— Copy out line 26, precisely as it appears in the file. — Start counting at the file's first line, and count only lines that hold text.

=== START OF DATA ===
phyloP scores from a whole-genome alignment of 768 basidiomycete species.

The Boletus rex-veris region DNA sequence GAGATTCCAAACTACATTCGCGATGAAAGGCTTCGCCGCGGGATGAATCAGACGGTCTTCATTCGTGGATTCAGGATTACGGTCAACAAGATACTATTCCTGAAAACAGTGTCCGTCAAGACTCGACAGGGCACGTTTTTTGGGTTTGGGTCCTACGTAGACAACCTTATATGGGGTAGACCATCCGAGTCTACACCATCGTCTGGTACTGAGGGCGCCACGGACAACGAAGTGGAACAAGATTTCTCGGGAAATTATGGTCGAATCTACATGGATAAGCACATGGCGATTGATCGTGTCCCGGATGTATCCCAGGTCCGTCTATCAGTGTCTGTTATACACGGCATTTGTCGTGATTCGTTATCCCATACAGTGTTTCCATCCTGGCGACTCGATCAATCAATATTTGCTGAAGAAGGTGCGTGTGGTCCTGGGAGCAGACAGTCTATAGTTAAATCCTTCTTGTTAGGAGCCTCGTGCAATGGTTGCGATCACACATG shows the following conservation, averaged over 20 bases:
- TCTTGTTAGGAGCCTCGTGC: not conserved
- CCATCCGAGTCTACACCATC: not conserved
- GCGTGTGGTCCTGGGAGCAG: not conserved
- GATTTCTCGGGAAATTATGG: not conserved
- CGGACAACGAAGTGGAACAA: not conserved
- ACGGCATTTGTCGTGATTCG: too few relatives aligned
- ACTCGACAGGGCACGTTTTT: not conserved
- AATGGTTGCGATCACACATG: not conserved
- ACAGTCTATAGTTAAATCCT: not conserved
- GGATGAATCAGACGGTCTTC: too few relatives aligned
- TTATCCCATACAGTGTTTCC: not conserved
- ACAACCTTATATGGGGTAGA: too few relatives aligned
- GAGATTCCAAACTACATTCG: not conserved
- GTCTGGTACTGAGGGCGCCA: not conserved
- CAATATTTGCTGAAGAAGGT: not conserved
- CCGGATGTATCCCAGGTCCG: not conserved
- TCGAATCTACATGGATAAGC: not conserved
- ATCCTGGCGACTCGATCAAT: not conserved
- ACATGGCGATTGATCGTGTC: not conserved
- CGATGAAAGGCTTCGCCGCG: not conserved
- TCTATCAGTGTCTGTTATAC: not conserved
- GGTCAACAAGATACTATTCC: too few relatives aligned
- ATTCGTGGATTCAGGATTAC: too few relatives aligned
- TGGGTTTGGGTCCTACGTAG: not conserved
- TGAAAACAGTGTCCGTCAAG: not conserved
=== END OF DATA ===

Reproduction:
- TGGGTTTGGGTCCTACGTAG: not conserved